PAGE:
On February 27, 1933, a mad man set fire to the German Parliament Building, the Reichstag, shocking the German nation. The arsonist was proclaimed a Communist and as everyone knows, Godless Communism was a threat to peace loving Christian Nations -- like Germany.
The leader of Germany at the time was Adolph Hitler.
Contrary to what many people have been lead to believe, Hitler did not become dictator through a coup d'Ã©tat. He came to power through strictly democratic means. He asked for special powers to deal with terrorism and the German people, reeling with shock, granting him powers to deal with the crisis -- powers he never relinquished.
George W. Bush is no Hitler, but the parallels of a nation surrendering its liberties to a government is not new.
Who can blame the German people? The Reichstag was akin to Capitol Hill's House and Senate, although not on nearly so grant a scale, yet the psychological dagger went into the heart of the German people. The reaction of the German people ought to be understandable to Americans who went through 9/11. And as far as the Reichstag goes, rumor has it that the fourth hijacked plane that went down in Pennsylvania was headed either for the Capitol Rotunda or even the White House, itself. If the White House was knocked out, the President could have alternatively gone to the Pentagon and we know the hijacked DC plane that circled for about an hour was crashed right at the helicopter pad where Bush's chopper would have brought him in case of that. This 9/11 plot was dark indeed.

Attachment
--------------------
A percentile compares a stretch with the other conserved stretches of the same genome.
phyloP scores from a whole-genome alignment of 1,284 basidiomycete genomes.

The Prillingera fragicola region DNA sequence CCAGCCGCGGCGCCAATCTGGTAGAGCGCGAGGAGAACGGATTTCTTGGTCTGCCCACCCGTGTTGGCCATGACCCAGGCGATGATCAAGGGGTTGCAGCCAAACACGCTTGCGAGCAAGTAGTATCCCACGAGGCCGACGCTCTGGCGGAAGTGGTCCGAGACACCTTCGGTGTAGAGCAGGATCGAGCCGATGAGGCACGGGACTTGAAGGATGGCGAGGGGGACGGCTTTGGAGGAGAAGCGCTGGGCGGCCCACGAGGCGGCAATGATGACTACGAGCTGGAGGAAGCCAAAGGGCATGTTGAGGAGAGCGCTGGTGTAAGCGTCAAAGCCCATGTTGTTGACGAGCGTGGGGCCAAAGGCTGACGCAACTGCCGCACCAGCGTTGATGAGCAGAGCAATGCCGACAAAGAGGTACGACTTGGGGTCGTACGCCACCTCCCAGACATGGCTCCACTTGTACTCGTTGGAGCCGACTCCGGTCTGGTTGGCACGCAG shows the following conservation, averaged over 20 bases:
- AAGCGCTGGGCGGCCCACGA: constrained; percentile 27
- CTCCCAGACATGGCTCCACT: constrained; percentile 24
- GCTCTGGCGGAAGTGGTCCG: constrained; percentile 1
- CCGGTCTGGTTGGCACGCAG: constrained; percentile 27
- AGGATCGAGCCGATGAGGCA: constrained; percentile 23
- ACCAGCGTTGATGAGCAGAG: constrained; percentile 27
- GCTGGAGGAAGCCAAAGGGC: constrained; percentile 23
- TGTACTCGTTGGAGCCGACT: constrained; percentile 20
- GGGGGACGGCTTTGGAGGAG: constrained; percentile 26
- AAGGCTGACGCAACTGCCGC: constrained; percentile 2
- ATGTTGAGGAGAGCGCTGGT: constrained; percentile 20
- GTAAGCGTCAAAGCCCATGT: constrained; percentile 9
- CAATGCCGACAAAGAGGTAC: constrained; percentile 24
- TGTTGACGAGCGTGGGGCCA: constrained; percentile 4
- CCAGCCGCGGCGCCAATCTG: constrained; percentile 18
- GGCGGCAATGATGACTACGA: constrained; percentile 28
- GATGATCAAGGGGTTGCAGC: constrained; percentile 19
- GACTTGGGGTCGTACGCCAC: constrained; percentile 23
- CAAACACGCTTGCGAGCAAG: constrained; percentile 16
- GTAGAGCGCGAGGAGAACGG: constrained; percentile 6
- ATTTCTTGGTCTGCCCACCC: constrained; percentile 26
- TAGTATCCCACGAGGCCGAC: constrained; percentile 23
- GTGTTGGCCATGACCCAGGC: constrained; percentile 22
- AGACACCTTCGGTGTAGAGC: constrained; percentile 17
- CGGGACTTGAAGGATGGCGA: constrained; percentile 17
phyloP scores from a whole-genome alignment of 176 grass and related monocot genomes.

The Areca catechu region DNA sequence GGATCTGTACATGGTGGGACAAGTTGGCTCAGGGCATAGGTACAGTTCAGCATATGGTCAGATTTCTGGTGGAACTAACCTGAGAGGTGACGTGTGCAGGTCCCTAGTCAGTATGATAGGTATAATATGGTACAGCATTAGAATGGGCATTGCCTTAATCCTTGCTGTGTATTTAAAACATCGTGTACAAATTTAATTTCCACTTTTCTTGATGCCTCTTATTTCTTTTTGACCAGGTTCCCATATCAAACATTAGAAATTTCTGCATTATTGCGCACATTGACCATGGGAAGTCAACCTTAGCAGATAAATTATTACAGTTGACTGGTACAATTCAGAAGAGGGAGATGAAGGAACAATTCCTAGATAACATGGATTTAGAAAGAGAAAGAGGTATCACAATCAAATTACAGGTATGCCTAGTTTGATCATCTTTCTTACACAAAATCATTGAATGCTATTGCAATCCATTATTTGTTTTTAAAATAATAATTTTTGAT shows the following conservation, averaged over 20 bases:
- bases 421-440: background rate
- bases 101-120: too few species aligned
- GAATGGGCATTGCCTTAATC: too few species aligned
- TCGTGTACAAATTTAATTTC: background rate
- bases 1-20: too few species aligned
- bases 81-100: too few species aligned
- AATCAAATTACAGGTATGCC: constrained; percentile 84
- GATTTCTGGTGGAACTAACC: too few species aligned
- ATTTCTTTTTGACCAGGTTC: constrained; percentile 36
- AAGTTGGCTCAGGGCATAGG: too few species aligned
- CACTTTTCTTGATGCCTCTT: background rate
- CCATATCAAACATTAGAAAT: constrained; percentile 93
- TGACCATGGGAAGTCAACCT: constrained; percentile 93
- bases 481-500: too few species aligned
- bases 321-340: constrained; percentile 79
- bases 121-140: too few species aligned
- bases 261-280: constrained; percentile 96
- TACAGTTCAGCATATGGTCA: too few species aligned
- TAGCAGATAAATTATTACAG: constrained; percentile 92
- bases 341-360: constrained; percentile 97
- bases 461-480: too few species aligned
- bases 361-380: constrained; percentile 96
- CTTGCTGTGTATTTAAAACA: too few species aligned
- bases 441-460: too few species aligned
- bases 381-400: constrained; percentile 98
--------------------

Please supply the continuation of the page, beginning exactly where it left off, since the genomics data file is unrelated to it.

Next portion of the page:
Homeland Security was important in the Fatherland. Instead of the Patriot Act, the Germans pushed through The Enabling Act and gave up freedoms that were not restored until after the Second World War was over and Germany had invaded any number of countries to protect its security.
In the meantime, Germans openly vented hatred toward Communists and passed legislation against non-Christian minorities, especially Jews, and homosexuals. Today we see states attempting to pass legislation against homosexuals and proclaiming a national agenda the pushes Christian values ahead of citizens who do not share the vision of the fundamentalist who hold sway over the Republican Party.
The point is not to say Bush is any Hitler. Rather, it is for us to pause and think how it happens that people give up their freedoms to a leader who says he needs special powers to deal with a crisis.
But terrorism is real, say some. The President needs to deal with this threat. It is for a good reason that we surrender our liberties.
Can you think of anyone ever surrendering their liberties for a bad reason?